Asian Stocks Outside Japan Drop on Fed, China Concerns

Photographer: Junko Kimura/Bloomberg

Pedestrians with umbrellas walk past an electronic stock board in Tokyo, Japan. Close

Pedestrians with umbrellas walk past an electronic stock board in Tokyo, Japan.

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Photographer: Junko Kimura/Bloomberg

Pedestrians with umbrellas walk past an electronic stock board in Tokyo, Japan.

Asian stocks outside Japan fell, with a regional gauge heading for its lowest close since September, on concern the Federal Reserve will reduce stimulus and China’s economic slowdown may deepen amid a cash crunch.

Guangzhou R&F Properties Co. dropped 2.4 percent, pacing losses among Chinese developers even as the nation’s money-market rates retreated from records. Newcrest Mining Ltd. (NCM), Australia’s No. 1 gold producer, slumped 3.7 percent as the bullion headed for its biggest weekly drop since September 2011. Honda (7267) Motor Co. rose 2 percent, leading a rebound among Japanese exporters after the yen weakened.

The MSCI Asia Pacific Excluding Japan Index lost 0.8 percent to 420.43 as of 7:04 p.m. in Hong Kong, paring losses of as much as 1.4 percent. More than two shares fell for each that rose on the measure. Global markets tumbled yesterday after Chairman Ben S. Bernanke said on June 19 the central bank may start dialing down its stimulus effort if the economy achieves sustainable growth, and as money market rates in China surged to record highs.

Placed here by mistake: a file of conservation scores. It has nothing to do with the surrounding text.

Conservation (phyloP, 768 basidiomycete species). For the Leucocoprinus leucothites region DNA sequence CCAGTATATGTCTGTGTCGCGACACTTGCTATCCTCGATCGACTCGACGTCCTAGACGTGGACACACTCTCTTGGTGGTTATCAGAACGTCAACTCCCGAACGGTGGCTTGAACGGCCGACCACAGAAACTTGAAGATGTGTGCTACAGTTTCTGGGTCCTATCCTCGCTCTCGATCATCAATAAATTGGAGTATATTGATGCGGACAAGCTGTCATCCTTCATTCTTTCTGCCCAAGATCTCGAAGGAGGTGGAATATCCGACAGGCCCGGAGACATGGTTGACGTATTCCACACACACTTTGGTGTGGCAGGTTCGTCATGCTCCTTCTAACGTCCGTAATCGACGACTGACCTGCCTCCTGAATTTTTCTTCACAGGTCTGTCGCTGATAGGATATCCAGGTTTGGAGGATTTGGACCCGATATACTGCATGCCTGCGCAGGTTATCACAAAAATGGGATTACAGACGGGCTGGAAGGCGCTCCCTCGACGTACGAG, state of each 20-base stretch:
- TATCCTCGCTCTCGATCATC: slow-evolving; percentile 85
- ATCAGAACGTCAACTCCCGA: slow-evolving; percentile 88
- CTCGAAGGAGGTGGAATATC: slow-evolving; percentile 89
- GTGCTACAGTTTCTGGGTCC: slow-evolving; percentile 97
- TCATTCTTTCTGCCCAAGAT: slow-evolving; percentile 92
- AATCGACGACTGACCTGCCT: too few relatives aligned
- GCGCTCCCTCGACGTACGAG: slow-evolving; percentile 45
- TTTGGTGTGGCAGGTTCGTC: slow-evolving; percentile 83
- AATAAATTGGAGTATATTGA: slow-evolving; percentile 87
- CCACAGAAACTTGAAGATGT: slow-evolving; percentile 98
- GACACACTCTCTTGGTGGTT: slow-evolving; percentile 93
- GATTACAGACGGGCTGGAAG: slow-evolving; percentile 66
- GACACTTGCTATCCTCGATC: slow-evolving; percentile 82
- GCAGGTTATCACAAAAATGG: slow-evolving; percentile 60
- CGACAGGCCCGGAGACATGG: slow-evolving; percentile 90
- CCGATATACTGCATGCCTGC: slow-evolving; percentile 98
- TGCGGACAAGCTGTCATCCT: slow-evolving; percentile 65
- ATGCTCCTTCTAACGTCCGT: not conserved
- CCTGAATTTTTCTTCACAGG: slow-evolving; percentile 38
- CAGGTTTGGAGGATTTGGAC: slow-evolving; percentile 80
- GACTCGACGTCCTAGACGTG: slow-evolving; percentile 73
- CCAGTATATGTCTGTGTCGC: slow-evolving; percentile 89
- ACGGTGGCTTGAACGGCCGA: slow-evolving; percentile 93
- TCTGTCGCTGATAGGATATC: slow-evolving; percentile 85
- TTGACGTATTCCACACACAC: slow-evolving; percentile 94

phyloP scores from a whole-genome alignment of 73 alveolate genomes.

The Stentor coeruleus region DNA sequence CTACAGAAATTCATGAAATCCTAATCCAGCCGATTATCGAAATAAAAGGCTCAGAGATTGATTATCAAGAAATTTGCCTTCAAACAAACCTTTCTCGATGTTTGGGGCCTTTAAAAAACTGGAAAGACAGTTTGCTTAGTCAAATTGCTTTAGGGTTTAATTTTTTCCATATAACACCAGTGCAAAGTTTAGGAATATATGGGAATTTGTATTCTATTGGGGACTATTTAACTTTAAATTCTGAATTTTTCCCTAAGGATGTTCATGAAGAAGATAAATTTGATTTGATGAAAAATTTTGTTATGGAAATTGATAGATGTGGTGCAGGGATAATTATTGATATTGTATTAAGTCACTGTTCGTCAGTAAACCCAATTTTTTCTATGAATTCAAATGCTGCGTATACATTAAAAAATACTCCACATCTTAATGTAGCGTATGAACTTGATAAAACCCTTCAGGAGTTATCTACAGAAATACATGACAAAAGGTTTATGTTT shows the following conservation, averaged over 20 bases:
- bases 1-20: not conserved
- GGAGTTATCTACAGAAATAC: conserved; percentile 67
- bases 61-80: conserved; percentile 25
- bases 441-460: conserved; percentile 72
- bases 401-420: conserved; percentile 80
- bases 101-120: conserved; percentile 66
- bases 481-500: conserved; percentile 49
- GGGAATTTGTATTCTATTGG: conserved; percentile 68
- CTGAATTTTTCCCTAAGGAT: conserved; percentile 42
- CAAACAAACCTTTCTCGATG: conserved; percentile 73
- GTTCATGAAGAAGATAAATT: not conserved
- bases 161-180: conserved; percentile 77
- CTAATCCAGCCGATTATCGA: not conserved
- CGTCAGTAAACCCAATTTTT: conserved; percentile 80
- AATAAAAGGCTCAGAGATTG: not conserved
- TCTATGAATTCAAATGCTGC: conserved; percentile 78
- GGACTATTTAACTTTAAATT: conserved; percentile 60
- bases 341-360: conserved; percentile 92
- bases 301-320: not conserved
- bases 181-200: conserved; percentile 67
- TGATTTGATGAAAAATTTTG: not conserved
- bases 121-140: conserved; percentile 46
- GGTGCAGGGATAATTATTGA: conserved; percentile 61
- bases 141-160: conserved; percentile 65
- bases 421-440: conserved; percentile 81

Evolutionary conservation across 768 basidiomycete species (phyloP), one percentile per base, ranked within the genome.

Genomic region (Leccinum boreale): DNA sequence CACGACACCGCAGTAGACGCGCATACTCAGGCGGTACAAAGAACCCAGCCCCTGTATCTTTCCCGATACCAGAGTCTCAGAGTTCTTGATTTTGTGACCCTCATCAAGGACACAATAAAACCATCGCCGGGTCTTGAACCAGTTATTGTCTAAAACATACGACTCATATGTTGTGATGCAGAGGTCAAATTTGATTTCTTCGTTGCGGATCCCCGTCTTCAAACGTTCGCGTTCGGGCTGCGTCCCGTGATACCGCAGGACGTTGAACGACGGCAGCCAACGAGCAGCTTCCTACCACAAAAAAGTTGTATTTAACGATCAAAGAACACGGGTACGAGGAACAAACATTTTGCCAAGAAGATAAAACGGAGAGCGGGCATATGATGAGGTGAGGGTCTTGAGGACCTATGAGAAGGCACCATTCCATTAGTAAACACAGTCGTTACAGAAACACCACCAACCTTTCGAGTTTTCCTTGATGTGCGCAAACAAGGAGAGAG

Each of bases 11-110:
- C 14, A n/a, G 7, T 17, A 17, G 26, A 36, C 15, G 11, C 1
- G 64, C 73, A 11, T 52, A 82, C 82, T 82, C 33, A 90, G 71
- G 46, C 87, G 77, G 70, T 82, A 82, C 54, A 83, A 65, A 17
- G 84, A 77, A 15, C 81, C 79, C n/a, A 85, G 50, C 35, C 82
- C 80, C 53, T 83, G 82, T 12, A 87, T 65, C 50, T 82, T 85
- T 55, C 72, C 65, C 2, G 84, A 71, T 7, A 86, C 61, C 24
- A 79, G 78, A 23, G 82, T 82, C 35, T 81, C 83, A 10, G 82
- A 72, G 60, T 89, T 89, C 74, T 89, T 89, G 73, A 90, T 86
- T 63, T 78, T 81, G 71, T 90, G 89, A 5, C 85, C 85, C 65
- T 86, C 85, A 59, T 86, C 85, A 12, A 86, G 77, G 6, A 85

“People have been buying so much stuff over the last few years because interest rates have been so low,” Mark Matthews, who helps oversee $282 billion as Singapore-based head of Asia research at Bank Julius Baer & Co., said in a Bloomberg Television interview from Hong Kong. “That era is coming to an end and prices will reflect that. The general backdrop to world markets is OK because the U.S. economy is improving. China is the one thing that could upset markets”

Cash Crunch

China’s Shanghai Composite Index (SHCOMP) slipped 0.5 percent at the close, paring a loss of as much as 2 percent. Hong Kong’s Hang Seng Index fell 0.6 percent and posted its sixth straight weekly decline, the longest losing streak since the 2008 global financial crisis. A gauge of Chinese shares in Hong Kong has lost 24 percent since February 1.

“The economy’s not performing within expectations, the Fed is causing volatility among global markets and our shortage of liquidity is creating a big issue,” Deng Wenyuan, an analyst at Soochow Securities Co., said by phone.

The overnight repurchase rate dropped 442 basis points, or 4.42 percentage points, to 8.43 percent in Shanghai, according to a daily fixing compiled by the National Interbank Funding Center. That is the biggest drop since October 2007 and follows an unprecedented 527 basis point jump yesterday.

South Korea’s Kospi index declined 1.5 percent and Taiwan’s Taiex index slid 1.3 percent. Australia’s S&P/ASX 200 Index dropped 0.4 percent and New Zealand’s NZX 50 Index lost 0.8 percent.

‘Almost Done’